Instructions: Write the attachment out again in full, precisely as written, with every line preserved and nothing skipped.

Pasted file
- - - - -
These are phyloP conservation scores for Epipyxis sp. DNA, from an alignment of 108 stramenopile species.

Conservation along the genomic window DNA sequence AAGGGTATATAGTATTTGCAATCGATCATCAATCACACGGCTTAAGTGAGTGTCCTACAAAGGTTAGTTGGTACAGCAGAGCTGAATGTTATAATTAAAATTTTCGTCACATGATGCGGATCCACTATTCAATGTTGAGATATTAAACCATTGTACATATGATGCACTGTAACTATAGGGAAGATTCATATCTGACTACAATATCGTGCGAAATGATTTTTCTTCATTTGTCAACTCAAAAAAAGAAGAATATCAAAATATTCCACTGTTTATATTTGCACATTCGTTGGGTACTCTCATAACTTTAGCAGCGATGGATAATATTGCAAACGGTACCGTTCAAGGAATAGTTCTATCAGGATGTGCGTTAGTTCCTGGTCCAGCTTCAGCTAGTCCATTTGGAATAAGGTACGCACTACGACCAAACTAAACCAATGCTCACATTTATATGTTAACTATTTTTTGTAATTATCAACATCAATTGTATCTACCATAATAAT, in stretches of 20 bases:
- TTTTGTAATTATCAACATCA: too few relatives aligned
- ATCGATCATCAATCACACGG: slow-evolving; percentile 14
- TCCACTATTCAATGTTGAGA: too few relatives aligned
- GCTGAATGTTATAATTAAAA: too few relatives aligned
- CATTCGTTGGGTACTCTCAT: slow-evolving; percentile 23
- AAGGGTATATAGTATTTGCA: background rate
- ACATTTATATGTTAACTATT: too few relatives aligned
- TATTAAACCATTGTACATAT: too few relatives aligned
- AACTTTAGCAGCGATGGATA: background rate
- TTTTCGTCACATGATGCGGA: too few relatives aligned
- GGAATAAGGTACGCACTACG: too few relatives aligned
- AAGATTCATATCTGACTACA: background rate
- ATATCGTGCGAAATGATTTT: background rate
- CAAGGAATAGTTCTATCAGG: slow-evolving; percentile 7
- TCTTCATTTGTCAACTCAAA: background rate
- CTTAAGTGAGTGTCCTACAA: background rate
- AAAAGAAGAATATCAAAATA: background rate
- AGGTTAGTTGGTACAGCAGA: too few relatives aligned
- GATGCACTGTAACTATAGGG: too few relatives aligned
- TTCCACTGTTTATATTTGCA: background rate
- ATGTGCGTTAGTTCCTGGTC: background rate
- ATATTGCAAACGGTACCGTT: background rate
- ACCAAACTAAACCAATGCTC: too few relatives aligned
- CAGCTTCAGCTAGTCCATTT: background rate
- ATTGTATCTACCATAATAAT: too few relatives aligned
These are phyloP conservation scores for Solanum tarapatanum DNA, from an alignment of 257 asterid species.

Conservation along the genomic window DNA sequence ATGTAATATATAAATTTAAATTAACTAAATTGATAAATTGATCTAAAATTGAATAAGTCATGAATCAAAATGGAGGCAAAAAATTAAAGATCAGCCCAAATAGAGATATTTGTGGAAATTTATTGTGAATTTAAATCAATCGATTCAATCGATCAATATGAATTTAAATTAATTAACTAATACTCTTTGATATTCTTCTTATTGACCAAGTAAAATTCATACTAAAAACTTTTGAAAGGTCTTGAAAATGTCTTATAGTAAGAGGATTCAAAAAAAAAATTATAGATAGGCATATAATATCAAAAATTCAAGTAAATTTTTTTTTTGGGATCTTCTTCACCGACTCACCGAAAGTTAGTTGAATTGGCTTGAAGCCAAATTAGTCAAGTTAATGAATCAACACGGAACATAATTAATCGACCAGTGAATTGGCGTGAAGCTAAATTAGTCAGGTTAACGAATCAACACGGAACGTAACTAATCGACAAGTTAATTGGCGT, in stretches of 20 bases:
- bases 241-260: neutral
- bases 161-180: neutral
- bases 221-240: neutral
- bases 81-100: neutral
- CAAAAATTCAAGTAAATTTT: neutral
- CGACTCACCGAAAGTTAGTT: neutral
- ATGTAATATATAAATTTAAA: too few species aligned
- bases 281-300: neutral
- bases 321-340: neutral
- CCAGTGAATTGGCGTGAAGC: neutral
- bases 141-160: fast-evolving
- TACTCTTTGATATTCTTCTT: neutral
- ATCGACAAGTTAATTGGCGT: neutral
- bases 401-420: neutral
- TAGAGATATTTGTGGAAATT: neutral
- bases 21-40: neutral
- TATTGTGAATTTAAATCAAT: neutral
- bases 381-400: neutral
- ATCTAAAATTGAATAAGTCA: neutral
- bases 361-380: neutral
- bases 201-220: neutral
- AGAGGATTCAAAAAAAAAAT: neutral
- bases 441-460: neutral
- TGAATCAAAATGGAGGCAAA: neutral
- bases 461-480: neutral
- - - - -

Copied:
These are phyloP conservation scores for Epipyxis sp. DNA, from an alignment of 108 stramenopile species.

Conservation along the genomic window DNA sequence AAGGGTATATAGTATTTGCAATCGATCATCAATCACACGGCTTAAGTGAGTGTCCTACAAAGGTTAGTTGGTACAGCAGAGCTGAATGTTATAATTAAAATTTTCGTCACATGATGCGGATCCACTATTCAATGTTGAGATATTAAACCATTGTACATATGATGCACTGTAACTATAGGGAAGATTCATATCTGACTACAATATCGTGCGAAATGATTTTTCTTCATTTGTCAACTCAAAAAAAGAAGAATATCAAAATATTCCACTGTTTATATTTGCACATTCGTTGGGTACTCTCATAACTTTAGCAGCGATGGATAATATTGCAAACGGTACCGTTCAAGGAATAGTTCTATCAGGATGTGCGTTAGTTCCTGGTCCAGCTTCAGCTAGTCCATTTGGAATAAGGTACGCACTACGACCAAACTAAACCAATGCTCACATTTATATGTTAACTATTTTTTGTAATTATCAACATCAATTGTATCTACCATAATAAT, in stretches of 20 bases:
- TTTTGTAATTATCAACATCA: too few relatives aligned
- ATCGATCATCAATCACACGG: slow-evolving; percentile 14
- TCCACTATTCAATGTTGAGA: too few relatives aligned
- GCTGAATGTTATAATTAAAA: too few relatives aligned
- CATTCGTTGGGTACTCTCAT: slow-evolving; percentile 23
- AAGGGTATATAGTATTTGCA: background rate
- ACATTTATATGTTAACTATT: too few relatives aligned
- TATTAAACCATTGTACATAT: too few relatives aligned
- AACTTTAGCAGCGATGGATA: background rate
- TTTTCGTCACATGATGCGGA: too few relatives aligned
- GGAATAAGGTACGCACTACG: too few relatives aligned
- AAGATTCATATCTGACTACA: background rate
- ATATCGTGCGAAATGATTTT: background rate
- CAAGGAATAGTTCTATCAGG: slow-evolving; percentile 7
- TCTTCATTTGTCAACTCAAA: background rate
- CTTAAGTGAGTGTCCTACAA: background rate
- AAAAGAAGAATATCAAAATA: background rate
- AGGTTAGTTGGTACAGCAGA: too few relatives aligned
- GATGCACTGTAACTATAGGG: too few relatives aligned
- TTCCACTGTTTATATTTGCA: background rate
- ATGTGCGTTAGTTCCTGGTC: background rate
- ATATTGCAAACGGTACCGTT: background rate
- ACCAAACTAAACCAATGCTC: too few relatives aligned
- CAGCTTCAGCTAGTCCATTT: background rate
- ATTGTATCTACCATAATAAT: too few relatives aligned
These are phyloP conservation scores for Solanum tarapatanum DNA, from an alignment of 257 asterid species.

Conservation along the genomic window DNA sequence ATGTAATATATAAATTTAAATTAACTAAATTGATAAATTGATCTAAAATTGAATAAGTCATGAATCAAAATGGAGGCAAAAAATTAAAGATCAGCCCAAATAGAGATATTTGTGGAAATTTATTGTGAATTTAAATCAATCGATTCAATCGATCAATATGAATTTAAATTAATTAACTAATACTCTTTGATATTCTTCTTATTGACCAAGTAAAATTCATACTAAAAACTTTTGAAAGGTCTTGAAAATGTCTTATAGTAAGAGGATTCAAAAAAAAAATTATAGATAGGCATATAATATCAAAAATTCAAGTAAATTTTTTTTTTGGGATCTTCTTCACCGACTCACCGAAAGTTAGTTGAATTGGCTTGAAGCCAAATTAGTCAAGTTAATGAATCAACACGGAACATAATTAATCGACCAGTGAATTGGCGTGAAGCTAAATTAGTCAGGTTAACGAATCAACACGGAACGTAACTAATCGACAAGTTAATTGGCGT, in stretches of 20 bases:
- bases 241-260: neutral
- bases 161-180: neutral
- bases 221-240: neutral
- bases 81-100: neutral
- CAAAAATTCAAGTAAATTTT: neutral
- CGACTCACCGAAAGTTAGTT: neutral
- ATGTAATATATAAATTTAAA: too few species aligned
- bases 281-300: neutral
- bases 321-340: neutral
- CCAGTGAATTGGCGTGAAGC: neutral
- bases 141-160: fast-evolving
- TACTCTTTGATATTCTTCTT: neutral
- ATCGACAAGTTAATTGGCGT: neutral
- bases 401-420: neutral
- TAGAGATATTTGTGGAAATT: neutral
- bases 21-40: neutral
- TATTGTGAATTTAAATCAAT: neutral
- bases 381-400: neutral
- ATCTAAAATTGAATAAGTCA: neutral
- bases 361-380: neutral
- bases 201-220: neutral
- AGAGGATTCAAAAAAAAAAT: neutral
- bases 441-460: neutral
- TGAATCAAAATGGAGGCAAA: neutral
- bases 461-480: neutral